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Battery recycler Exide Technologies allowed to reopen pending hearing

June 17, 2013|By Jessica Garrison and Kim Christensen
  • Exide Technologies, one of the world's largest makers and recyclers of lead-acid batteries, said in court papers that since the plant's April 24 closure by state regulators, the Georgia company has had to tap other sources of lead, driving up costs and cutting earnings. Above, a company office in Vernon.
Exide Technologies, one of the world's largest makers and recyclers… (Bob Chamberlin, Los Angeles…)

A Vernon battery recycler shuttered by the state as a health risk in April will be allowed to reopen pending a court hearing next month, a Los Angeles County Superior Court Judge ruled Monday.

Judge Luis A. Lavin said the public interest would not suffer if the plant were to operate in the meantime. 

The Department of Toxic Substances Control ordered Exide Technologies, one of the world’s largest makers and recyclers of lead acid batteries, to suspend operations April 24, saying the facility’s arsenic emissions posed “an unacceptable risk to public health.” The state also said the plant had been continuously leaking hazardous waste into the ground through bad pipes.

The South Coast Air Quality Management District said earlier this spring that arsenic was posing an increased cancer risk to as many as 110,000 people living from Boyle Heights to Maywood and Huntington Park.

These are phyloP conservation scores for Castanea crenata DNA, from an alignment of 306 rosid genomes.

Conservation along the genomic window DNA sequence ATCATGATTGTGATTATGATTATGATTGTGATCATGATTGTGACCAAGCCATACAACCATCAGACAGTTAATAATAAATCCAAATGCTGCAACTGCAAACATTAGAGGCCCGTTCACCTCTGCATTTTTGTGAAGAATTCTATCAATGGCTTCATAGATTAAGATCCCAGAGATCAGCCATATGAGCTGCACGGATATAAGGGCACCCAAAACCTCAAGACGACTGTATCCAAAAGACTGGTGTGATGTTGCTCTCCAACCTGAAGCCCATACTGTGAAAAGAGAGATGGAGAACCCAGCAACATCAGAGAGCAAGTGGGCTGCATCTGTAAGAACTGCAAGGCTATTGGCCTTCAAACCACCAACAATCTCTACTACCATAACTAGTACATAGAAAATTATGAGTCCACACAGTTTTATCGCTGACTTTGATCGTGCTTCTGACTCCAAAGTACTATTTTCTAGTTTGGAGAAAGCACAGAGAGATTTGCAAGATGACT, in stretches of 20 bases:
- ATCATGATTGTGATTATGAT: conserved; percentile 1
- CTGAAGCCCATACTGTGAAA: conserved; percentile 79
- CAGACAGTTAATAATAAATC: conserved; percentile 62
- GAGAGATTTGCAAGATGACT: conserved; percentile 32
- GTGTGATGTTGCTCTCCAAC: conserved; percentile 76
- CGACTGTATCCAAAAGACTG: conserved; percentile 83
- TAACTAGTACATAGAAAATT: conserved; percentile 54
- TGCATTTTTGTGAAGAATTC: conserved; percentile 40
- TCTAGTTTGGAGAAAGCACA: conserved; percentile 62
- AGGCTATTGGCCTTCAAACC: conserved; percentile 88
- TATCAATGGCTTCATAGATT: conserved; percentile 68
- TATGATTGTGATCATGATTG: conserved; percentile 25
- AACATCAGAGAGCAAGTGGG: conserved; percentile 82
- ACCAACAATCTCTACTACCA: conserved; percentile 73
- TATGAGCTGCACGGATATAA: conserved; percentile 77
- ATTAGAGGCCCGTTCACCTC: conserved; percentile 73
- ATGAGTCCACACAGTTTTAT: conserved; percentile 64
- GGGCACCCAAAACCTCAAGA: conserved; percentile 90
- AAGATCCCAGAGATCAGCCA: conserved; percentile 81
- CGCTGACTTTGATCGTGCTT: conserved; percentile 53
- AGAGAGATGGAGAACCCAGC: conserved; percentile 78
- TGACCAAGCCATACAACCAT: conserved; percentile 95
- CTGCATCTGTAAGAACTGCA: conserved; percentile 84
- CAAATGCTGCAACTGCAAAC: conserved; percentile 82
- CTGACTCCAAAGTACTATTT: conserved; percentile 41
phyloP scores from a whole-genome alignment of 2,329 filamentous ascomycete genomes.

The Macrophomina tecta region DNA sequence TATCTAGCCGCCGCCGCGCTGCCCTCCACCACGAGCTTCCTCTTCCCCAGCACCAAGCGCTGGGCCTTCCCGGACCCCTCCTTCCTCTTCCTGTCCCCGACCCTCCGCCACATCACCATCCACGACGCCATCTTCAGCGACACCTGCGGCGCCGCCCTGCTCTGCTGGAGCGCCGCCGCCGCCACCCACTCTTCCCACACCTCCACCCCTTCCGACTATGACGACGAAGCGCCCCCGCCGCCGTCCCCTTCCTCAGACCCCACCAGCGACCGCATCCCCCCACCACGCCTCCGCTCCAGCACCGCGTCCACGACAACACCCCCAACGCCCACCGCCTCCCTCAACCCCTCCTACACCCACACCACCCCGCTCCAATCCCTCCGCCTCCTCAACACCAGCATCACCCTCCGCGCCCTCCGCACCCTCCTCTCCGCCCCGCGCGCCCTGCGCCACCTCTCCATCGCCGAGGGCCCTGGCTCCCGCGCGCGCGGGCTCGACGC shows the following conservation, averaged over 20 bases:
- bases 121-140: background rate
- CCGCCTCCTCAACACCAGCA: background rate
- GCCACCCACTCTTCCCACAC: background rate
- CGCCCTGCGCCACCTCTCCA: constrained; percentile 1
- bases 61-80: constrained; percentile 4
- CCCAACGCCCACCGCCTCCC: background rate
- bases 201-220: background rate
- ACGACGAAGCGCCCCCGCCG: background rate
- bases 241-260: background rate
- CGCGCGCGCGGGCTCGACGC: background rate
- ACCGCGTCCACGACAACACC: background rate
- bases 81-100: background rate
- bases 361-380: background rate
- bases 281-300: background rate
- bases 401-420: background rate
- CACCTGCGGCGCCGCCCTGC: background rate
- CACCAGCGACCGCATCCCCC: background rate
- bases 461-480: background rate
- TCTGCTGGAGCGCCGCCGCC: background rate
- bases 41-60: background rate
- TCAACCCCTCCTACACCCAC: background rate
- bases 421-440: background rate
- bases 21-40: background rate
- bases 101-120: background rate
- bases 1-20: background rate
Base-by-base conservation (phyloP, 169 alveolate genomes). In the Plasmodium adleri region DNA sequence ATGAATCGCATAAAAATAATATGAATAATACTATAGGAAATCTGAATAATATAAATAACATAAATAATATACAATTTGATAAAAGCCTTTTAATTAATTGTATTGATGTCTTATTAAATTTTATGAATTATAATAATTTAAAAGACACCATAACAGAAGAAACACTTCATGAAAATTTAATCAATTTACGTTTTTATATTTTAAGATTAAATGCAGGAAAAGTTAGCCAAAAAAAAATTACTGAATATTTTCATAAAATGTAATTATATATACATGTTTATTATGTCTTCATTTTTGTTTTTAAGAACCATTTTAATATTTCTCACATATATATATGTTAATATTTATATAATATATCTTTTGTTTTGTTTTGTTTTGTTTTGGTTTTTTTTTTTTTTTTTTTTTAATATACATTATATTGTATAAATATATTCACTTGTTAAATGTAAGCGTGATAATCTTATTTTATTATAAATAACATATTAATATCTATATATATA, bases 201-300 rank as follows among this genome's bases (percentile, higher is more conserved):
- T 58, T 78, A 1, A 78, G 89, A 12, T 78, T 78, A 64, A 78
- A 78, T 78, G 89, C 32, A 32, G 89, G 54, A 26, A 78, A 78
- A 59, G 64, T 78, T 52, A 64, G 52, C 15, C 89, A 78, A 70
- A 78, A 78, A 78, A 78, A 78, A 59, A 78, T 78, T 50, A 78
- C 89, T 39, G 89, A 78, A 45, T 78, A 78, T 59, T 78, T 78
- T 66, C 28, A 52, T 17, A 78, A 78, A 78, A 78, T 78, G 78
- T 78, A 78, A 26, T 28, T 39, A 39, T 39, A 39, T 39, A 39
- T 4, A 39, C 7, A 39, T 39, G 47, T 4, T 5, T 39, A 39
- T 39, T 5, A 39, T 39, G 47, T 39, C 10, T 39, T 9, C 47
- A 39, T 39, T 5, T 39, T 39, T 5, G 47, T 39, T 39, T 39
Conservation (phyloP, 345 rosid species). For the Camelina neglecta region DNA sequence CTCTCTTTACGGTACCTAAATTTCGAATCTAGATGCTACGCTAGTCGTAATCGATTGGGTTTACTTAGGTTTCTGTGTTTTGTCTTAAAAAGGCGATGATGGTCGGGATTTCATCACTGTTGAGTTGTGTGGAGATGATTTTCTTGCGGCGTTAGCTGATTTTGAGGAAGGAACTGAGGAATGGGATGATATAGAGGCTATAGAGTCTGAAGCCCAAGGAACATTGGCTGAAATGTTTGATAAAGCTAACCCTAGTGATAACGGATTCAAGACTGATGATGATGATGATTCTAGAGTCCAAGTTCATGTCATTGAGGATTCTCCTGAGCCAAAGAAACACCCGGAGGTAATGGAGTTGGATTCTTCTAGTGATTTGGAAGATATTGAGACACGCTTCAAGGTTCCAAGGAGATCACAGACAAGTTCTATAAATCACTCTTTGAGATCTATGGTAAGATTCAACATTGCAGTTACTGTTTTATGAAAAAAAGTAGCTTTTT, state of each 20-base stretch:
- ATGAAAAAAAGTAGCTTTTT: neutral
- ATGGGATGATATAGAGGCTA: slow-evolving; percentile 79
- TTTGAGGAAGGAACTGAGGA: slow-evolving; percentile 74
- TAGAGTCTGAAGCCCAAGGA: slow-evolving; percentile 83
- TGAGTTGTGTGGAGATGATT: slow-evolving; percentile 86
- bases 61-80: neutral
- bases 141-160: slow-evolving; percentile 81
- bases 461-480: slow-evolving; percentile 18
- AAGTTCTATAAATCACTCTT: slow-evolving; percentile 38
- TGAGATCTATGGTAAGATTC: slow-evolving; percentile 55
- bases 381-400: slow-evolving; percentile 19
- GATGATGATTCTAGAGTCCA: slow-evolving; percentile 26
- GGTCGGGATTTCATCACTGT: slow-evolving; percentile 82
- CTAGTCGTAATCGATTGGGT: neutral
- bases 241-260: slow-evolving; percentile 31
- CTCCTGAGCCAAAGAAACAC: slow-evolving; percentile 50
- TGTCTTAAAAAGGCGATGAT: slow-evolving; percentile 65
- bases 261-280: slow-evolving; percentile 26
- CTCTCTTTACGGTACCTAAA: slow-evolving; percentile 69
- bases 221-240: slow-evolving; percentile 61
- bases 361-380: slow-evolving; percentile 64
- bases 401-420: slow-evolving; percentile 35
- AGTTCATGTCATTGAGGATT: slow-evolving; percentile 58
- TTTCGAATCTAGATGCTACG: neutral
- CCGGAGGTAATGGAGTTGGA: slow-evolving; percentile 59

But Exide contested the state’s order, contending that the plant had been operating in compliance with state rules, that DTSC had applied different standards to Exide than to other companies and that there was “no imminent and substantial danger to the public health, safety or the environment.”

The company contends that its arsenic emissions have been reduced by more than 70 percent since 2010.

The suspension order was the subject of a three-day hearing in early June before an administrative law judge, but the hearing ended before Exide finished its testimony. It might have been several more months before the hearings could be concluded, according to court filings.

Exide asked a the judge to intervene, arguing that the toxics department had relied on “incomplete and obsolete data” and an “illegal ‘underground regulation’ ” when it shut the plant down.

Exide’s court filing charged that the toxics department’s action was “arbitrary and capricious” and said the department had been under “enormous political pressure regarding oversight of facilities” because of criticism from watchdog groups and state legislators.

Meanwhile, the idling of the plant was hurting the company and its workers, according to court papers. Based in Georgia, the company filed for bankruptcy protection last week, citing the loss of the Vernon plant’s production and other economic factors in its Chapter 11 petition. It listed assets of $1.9 billion and debts of $1.1 billion.

Keeping the plant closed while the company waited for an administrative law judge to schedule additional hearing days would result in “continued unemployment for its workers and millions of dollars of economic damage to Exide,” the company’s lawyers argued.

Superior Court Judge agreed. “Exide’s administrative remedy is too slow to be effective and/or would result in irreparable harm,” read a hand-written note at the bottom of his order.

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